%I
%S 0,1,3,6,2,7,13,20,12,21,11,22,10,23,9,24,8,25,43,62,42,63,41,64,40,
%T 65,39,66,38,67,37,68,36,69,35,70,34,71,33,72,32,73,31,74,30,75,29,76,
%U 28,77,27,78,26,79,133,188,132,189,131,190,130,191,129,192,128,193,127,194
%N Lexicographically earliest injective nonnegative sequence a(n) satisfying a(n+1)  a(n) = n for all n.
%C The map n > a(n) is an injective map to the nonnegative integers, i.e., no two terms are identical.
%C Appears not to contain numbers from the following sets (grouped intentionally): {4, 5}, {14, 15, 16, 17, 18, 19}, {44, 45, 46, 47, 48, 49, 50, 51, 52, 53, 54, 55, 56, 57, 58, 59, 60, 61}, etc. The numbers of terms in these groups appears to be A008776.  _Paul Raff_, Mar 15 2010
%C The first 23 terms are shared with Recamán's sequence A005132, but from then on they are different.  _Philippe Deléham_, Mar 01 2013, _Omar E. Pol_, Jul 01 2013
%C From _M. F. Hasler_, May 09 2013:
%C It appears that the starting points of the gaps (4, 14, 44, 134, 404, 1214, ...) are given by A181655(2n) = A198643(n1), and thus the ending points (5, 19, 61, ...) by A181655(2n) + A048473(n1).
%C The first differences have signs (grouped intentionally): +++, , +++, ++++ (5 times ""), +++, +...+ (17 times ""), +++, ... where the number of minus signs is again given by A048473 = A0087761. (End)
%C A correspondent, Dennis Reichard, conjectures that (i) a(n) <= 3.5*n for all n and (ii) the sequence covers 2/3 of all natural numbers.  _N. J. A. Sloane_, Jun 30 2018
%H R. Munafo, <a href="http://mrob.com/pub/math/seqa171884.html">Lexicographically earliest injective and unbounded sequence A(n) satisfying A(n+1)A(n)=n for all n</a>
%H R. Munafo, <a href="http://mrob.com/pub/math/mainA171884.txt">mainA171884.c</a>(C source code to generate the sequence)
%F a(n+1) = a(n) + n with  iff n is even but not n = 2 + 2*3^k. (Cf. comment from May 09 2013.)  _M. F. Hasler_, Apr 05 2019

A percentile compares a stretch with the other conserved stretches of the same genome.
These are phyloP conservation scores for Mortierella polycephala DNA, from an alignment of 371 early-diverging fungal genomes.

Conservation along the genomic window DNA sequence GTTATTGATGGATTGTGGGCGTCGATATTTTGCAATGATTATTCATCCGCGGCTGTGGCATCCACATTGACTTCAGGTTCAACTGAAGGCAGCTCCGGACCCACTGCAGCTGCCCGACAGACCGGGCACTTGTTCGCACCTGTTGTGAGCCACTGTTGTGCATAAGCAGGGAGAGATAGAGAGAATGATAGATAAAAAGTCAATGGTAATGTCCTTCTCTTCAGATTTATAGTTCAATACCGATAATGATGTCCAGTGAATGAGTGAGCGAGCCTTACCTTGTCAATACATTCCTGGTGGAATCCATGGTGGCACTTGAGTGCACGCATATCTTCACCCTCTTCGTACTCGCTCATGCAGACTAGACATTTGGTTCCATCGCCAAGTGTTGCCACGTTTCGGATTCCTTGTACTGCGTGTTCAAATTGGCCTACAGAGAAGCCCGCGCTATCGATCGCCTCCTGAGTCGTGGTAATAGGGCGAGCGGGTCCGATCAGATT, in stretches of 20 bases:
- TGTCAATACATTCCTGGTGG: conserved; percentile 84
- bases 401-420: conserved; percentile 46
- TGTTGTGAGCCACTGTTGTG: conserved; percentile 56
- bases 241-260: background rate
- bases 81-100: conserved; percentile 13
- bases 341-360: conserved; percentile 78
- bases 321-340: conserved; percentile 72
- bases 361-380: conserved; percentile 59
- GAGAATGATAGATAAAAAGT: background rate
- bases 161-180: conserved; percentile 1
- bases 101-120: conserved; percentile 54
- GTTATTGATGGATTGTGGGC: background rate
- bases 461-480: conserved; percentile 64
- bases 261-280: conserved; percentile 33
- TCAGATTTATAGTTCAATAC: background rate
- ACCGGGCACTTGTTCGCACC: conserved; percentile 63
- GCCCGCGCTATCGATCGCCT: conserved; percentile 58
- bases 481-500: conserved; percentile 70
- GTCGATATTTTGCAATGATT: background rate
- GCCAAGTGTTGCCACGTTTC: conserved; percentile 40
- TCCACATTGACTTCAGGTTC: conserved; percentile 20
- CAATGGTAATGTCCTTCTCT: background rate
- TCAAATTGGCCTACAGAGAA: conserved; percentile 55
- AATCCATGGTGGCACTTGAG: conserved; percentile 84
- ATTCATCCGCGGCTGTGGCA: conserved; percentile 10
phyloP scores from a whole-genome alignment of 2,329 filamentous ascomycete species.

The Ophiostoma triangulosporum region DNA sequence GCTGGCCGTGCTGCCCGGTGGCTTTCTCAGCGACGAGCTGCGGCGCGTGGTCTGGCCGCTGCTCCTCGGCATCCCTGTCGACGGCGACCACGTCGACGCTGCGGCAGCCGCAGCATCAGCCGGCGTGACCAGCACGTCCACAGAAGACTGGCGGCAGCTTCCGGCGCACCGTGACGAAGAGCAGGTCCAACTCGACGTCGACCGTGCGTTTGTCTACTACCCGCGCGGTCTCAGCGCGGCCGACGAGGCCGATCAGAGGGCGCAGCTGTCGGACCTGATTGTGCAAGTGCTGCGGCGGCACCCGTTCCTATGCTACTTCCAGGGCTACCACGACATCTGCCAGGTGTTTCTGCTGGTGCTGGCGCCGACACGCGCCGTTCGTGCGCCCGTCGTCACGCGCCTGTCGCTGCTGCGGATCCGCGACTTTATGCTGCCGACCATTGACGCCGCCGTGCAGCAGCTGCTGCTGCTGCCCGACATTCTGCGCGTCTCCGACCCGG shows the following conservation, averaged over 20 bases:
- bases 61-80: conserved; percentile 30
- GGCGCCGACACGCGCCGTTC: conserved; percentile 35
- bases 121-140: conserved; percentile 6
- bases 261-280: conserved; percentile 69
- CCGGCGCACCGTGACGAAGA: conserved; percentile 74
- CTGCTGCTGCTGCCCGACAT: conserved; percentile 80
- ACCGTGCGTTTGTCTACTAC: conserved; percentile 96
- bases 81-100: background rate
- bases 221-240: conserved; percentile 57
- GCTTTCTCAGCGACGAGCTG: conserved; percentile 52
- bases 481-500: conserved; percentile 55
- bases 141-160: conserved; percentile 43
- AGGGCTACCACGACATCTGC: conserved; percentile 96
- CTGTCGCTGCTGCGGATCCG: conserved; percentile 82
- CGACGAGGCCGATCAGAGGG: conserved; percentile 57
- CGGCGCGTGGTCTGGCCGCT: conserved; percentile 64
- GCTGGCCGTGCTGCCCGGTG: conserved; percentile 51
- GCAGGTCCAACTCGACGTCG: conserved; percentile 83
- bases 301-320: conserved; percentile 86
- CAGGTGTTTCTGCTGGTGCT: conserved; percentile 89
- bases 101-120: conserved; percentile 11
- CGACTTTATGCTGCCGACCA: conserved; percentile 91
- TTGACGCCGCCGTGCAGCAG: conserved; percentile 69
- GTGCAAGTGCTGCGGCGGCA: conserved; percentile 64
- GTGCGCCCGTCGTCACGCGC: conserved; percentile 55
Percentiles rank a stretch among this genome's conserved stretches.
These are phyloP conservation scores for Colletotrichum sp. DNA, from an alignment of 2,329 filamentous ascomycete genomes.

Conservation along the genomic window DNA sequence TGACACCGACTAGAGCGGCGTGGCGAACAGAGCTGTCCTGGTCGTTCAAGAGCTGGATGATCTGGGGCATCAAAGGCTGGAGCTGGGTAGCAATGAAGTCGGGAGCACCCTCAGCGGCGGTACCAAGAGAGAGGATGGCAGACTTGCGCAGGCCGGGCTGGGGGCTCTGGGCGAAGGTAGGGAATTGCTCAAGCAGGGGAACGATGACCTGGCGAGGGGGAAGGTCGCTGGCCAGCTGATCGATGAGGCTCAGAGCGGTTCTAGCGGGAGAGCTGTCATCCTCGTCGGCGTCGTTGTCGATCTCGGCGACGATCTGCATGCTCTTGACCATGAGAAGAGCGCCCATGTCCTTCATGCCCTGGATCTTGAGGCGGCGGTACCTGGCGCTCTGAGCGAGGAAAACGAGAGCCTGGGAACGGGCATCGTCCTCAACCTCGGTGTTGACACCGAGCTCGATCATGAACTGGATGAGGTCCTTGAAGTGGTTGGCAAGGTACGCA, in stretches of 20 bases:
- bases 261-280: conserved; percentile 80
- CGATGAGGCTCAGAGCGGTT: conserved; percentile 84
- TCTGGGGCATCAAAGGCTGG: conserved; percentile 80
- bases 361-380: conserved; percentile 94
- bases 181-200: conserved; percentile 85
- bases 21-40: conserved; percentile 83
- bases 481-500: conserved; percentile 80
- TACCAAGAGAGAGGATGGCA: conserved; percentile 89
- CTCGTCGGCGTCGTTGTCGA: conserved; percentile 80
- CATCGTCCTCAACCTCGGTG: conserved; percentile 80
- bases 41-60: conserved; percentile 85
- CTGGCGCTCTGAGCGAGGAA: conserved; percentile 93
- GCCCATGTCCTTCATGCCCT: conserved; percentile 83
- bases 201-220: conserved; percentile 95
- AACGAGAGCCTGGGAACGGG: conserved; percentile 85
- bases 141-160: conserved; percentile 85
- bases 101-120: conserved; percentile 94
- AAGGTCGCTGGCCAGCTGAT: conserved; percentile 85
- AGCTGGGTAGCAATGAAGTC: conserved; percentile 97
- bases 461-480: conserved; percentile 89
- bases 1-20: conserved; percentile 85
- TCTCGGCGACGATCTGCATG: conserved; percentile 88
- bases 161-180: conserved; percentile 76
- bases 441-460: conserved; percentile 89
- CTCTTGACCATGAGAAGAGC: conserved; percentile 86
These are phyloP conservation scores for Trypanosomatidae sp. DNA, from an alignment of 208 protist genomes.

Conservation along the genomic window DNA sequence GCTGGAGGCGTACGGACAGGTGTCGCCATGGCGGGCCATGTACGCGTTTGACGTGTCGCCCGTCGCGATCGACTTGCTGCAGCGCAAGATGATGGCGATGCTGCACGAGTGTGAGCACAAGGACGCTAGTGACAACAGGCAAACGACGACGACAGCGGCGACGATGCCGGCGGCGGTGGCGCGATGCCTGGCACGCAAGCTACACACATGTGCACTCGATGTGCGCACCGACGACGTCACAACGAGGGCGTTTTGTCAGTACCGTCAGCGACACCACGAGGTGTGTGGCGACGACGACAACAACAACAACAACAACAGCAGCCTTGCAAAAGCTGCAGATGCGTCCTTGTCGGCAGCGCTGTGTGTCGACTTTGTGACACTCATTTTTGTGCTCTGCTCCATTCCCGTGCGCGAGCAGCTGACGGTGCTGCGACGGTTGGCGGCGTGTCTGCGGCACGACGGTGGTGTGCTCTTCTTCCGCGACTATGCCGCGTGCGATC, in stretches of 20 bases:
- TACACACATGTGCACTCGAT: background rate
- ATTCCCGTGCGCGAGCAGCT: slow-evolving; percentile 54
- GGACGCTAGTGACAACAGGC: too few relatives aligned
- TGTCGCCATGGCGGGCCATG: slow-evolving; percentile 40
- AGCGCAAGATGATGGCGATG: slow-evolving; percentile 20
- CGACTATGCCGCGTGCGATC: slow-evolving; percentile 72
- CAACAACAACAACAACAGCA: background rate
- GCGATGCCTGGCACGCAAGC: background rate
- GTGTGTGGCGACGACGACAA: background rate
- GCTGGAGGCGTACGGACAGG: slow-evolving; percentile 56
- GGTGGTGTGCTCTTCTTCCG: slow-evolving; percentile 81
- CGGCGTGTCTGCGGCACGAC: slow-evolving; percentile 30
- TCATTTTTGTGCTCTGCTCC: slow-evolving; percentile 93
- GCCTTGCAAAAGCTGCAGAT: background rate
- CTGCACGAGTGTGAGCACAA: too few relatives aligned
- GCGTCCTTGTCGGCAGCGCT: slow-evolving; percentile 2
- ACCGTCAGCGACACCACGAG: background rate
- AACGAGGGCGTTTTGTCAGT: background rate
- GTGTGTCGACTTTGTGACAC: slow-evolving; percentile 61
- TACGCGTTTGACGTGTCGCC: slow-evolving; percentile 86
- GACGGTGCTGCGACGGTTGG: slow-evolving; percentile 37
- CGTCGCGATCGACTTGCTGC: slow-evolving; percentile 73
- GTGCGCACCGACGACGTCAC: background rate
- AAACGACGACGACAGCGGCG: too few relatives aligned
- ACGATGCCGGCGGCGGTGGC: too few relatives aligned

%e We begin with 0, 0+1=1, 1+2=3. 33=0 cannot be the next term because 0 is already in the sequence so we go to 3+3=6. The next could be 64=2 or 6+4=10 but we choose 2 because it is smaller.
%t Contribution from _Paul Raff_, Mar 15 2010: (Start)
%t A171884[{}, _, _] := {};
%t A171884[L_List, max_Integer, True] := If[Length[L] == max, L, With[{n = Length[L]},
%t If[Last[L]  n < 1  MemberQ[L, Last[L]  n],
%t If[MemberQ[L, Last[L] + n],
%t A171884[Drop[L, 1], max, False],
%t A171884[Append[L, Last[L] + n], max, True]],
%t A171884[Append[L, Last[L]  n], max, True]]]]
%t A171884[L_List, max_Integer, False] := With[{n = Length[L]},
%t If[MemberQ[L, Last[L] + n],
%t A171884[Drop[L, 1], max, False],
%t A171884[Append[L, Last[L] + n], max, True]]]
%t A171884[{0}, 200, True]
%t (End)
%o (PARI) A171884_upto(N,a=0,t=2)=vector(N,k, a+=if(!bitand(k,1), k1, t=1, 1k, t=k1)) \\ or:
%o A171884_upto(N,a)=vector(N,k,a+=if(bitand(k,1)&&k\2!=3^valuation(k(k>1),3),1k,k1)) \\ _M. F. Hasler_, Apr 05 2019
%Y Cf. A005132, which allows duplicate values.
%Y Cf. also A118201, in which every value of a(n) and of a(n+1)a(n) occurs exactly once, but does not ensure that the latter is strictly increasing.
%K nonn
%O 1,3
%A _Robert Munafo_, Mar 11 2010
%E Definition edited by _M. F. Hasler_, Apr 01 2019